# Discussion Silvia Lindtner INF 132 April 07. Fitts’ law - recap A predictive model of time to point at an object Help decide the location and size of.

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Discussion Silvia Lindtner INF 132 April 07

Fitts’ law - recap A predictive model of time to point at an object Help decide the location and size of button, indicate which pointing device best suited to performing common tasks Paul Fitts: A human hand movement model He noticed that the time for hand movements was dependent on the distance users had to move (D), and the target size (W). Increasing target size enables users to point at it more rapidly

Direct Manipulation - recap Typical example: dragging a file into the trash can A visual representation of the world of action, the users’ task can be greatly simplified, because direct manipulation of familiar objects is possible. Examples include the desktop metaphor, computer-assisted design tools, air-traffic-control-systems and games. By pointing at visual representations of objects and actions, users can carry out tasks rapidly and can observe the results immediately. Keyboard entry of commands or menu choices is replaced by use of pointing devices to select from a visible set of objects and actions

Pointing devices - recap With complex information displays such as those found in computer- assisted design tools, drawing tools, or air-traffic-control-system, it is often convenient to point at and select items = direct manipulation users avoid learning commands, reduce the chance of typographical errors on a keyboard, and keep their attention on the display Results: faster performance, fewer errors, easier learning, and higher satisfaction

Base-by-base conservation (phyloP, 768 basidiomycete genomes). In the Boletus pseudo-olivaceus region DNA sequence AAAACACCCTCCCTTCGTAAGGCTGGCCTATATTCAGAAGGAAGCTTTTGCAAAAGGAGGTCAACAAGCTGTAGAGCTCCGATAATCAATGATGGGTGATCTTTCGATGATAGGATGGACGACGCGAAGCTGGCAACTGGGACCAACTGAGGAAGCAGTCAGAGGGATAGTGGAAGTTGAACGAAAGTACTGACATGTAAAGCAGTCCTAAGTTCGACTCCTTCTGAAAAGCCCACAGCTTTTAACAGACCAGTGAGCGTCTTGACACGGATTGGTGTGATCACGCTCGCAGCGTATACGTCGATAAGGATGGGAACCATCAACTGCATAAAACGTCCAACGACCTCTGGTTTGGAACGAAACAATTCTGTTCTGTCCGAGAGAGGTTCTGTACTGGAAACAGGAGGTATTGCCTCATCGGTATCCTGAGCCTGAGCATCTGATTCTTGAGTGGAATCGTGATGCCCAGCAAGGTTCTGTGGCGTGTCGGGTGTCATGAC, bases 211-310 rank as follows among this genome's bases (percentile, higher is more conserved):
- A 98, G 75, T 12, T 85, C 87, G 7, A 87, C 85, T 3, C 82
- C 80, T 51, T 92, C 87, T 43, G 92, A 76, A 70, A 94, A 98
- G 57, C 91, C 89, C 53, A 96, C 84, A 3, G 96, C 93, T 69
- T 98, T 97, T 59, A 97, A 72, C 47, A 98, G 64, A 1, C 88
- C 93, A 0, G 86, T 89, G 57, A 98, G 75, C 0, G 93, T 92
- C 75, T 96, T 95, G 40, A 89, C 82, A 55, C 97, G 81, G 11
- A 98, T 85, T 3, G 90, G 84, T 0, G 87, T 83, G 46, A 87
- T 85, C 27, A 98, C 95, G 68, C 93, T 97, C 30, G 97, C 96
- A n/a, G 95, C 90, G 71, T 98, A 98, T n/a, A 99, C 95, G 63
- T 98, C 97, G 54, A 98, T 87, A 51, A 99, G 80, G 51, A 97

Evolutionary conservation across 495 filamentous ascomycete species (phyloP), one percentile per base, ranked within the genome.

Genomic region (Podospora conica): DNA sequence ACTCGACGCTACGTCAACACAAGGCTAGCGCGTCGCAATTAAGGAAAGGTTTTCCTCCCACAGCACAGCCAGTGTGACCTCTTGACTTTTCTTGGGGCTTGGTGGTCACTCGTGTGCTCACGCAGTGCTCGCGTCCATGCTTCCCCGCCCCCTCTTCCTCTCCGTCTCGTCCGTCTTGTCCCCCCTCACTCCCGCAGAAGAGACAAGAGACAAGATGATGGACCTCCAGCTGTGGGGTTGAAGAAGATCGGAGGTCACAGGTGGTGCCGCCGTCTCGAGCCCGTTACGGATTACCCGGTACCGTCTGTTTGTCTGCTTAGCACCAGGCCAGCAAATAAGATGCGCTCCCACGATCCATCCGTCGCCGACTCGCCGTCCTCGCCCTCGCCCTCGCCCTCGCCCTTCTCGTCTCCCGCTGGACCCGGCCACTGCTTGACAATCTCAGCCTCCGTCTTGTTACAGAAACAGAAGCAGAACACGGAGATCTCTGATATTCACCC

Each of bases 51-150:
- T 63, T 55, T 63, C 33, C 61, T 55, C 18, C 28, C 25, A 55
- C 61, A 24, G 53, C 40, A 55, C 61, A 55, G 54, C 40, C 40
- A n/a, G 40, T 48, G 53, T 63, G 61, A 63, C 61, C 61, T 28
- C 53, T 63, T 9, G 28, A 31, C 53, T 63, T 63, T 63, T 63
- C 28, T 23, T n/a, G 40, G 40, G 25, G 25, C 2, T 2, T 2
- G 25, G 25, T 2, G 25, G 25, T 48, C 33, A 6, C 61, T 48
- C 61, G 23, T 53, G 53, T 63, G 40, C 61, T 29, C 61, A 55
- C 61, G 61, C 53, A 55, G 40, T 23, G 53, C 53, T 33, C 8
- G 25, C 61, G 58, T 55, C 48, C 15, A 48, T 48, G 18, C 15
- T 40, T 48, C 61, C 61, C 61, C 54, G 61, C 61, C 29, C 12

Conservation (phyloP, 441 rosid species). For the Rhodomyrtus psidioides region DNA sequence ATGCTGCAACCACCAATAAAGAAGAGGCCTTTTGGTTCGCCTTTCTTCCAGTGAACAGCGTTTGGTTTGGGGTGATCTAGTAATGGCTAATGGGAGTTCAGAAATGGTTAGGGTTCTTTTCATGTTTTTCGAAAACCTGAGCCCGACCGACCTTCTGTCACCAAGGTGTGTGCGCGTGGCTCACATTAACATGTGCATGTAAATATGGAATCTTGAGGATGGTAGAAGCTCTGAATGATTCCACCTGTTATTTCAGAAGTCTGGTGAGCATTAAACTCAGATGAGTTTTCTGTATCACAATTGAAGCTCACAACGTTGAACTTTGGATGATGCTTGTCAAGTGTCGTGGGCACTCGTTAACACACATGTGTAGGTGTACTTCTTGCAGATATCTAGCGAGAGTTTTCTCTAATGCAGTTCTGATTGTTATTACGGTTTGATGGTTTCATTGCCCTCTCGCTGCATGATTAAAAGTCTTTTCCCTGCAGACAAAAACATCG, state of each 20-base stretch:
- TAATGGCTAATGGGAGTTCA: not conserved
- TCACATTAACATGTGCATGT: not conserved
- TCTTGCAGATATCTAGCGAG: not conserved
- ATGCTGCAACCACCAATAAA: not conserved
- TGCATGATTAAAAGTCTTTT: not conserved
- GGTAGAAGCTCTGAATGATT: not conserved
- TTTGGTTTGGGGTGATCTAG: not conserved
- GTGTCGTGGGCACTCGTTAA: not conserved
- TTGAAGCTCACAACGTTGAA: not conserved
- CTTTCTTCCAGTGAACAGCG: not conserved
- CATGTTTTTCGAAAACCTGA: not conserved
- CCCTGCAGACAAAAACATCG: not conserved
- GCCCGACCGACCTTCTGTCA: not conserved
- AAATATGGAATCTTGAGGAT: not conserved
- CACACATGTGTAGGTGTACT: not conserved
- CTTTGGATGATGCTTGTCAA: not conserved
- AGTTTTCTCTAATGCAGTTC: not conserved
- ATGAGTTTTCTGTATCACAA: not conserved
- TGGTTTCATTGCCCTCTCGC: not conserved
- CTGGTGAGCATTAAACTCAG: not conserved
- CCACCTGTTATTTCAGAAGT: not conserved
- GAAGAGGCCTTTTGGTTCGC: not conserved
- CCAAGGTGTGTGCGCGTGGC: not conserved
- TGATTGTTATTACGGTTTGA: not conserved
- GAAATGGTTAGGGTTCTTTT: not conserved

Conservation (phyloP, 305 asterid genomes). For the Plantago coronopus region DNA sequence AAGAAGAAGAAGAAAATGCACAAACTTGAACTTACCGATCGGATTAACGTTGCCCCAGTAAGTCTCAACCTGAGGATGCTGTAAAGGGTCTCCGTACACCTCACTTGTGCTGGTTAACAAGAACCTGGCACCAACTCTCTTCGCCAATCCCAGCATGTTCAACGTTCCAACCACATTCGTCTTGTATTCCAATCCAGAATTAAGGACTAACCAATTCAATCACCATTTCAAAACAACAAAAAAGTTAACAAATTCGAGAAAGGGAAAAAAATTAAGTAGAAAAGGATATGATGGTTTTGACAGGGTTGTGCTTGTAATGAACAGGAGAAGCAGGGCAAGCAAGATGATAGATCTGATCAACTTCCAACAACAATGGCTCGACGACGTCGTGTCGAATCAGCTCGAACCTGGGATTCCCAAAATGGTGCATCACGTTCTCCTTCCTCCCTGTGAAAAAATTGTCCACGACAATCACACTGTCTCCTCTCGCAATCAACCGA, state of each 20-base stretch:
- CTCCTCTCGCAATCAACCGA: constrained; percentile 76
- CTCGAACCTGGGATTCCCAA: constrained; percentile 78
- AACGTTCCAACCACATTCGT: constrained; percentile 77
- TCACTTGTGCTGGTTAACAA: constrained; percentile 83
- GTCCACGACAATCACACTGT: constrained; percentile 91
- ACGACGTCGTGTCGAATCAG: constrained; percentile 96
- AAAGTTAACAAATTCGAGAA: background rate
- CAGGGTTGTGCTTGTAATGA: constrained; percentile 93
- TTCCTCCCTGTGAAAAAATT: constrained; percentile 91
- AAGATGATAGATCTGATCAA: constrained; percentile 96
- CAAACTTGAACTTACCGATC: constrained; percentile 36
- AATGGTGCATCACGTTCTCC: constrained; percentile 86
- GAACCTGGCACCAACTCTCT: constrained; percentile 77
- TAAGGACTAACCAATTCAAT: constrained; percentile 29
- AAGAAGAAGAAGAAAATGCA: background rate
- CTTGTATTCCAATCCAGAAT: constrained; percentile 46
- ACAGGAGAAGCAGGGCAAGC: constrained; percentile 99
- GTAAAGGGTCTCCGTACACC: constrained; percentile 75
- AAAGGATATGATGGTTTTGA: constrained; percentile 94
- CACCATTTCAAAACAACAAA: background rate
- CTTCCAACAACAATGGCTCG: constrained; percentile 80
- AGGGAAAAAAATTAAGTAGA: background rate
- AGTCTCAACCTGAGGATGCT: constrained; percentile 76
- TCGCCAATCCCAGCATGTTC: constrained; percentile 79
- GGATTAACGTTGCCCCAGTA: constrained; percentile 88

Pointing devices - recap Select (choose from a set of items) Position (choose a point in a dimensional space, used to create a drawing, to place a new window, or to drag a block of text in a figure) Orient (user chooses a direction in a dimensional space, rotate a symbol, indicate a direction of motion) Path (a series of positioning and orientation operations Examples: Direct-control pointing: lightpen, touchscreen, stylus Indirect-control pointing: mouse, trackball, joystick, touchpad, graphics tablet

Novel devices - recap Eye tracking Data Glove Gestural input Pointing devices with haptic feedback Feel resistance, etc. Ubicomp: Depend on embedded sensing technologies into the environment Positioning of physical objects can specify modes or trigger actions Ambient sound and light etc. Sensors, badges

StoryRoom positioning of physical objects interactive environments phicons

Useful Links Fitts’ Law http://www.yorku.ca/mack/RN-Fitts_bib.htm http://www.yorku.ca/mack/bit95.html Quiz for interpreting data: http://www.asktog.com/columns/022DesignedToGiveFitts.html Fitt’s law demo: http://ei.cs.vt.edu/~cs5724/g1/tap.html http://www.tele-actor.net/fitts/ http://www.yorku.ca/mack/RN-Fitts_bib.htm http://www.yorku.ca/mack/bit95.html http://www.asktog.com/columns/022DesignedToGiveFitts.html http://ei.cs.vt.edu/~cs5724/g1/tap.html http://www.tele-actor.net/fitts/

Fitts’ Law MT = a + b log2 (D/W + K) MT… Movement Time t… time needed for the pointing act D… distance to the target W… width of the target in the direction of the pointing movement K = 1 a… approximate start/stop time in seconds for a given device (y-intercept) b… measure of the inherent speed of the device (slope - msec/bit)

Fitts’ law - racap a and b are indices for device performance They vary with factors such as the pointing device and muscles used for input (e.g., mouse, stylus, trackball, gaze tracker), the control display C:D ratio (i.e., the ratio of distance moved by the physical limb, and the distance moved on the screen by the virtual cursor), and the population of users (e.g., children, adults). They must be determined empirically (without expansion of the target object), they can be computed using regression analysis after pointing times have been measured using different values of A and W. How to test it: perform many selections while you vary A and W

Fitts’ law Once a and b are known, Fitts’ law enables prediction of performance in future selections so long as the factors that influence a and b do not change. Ideally a is 0. If a device exhibits a large b, increasing ID hurts user performance with it more than with a device that exhibits a smaller b.

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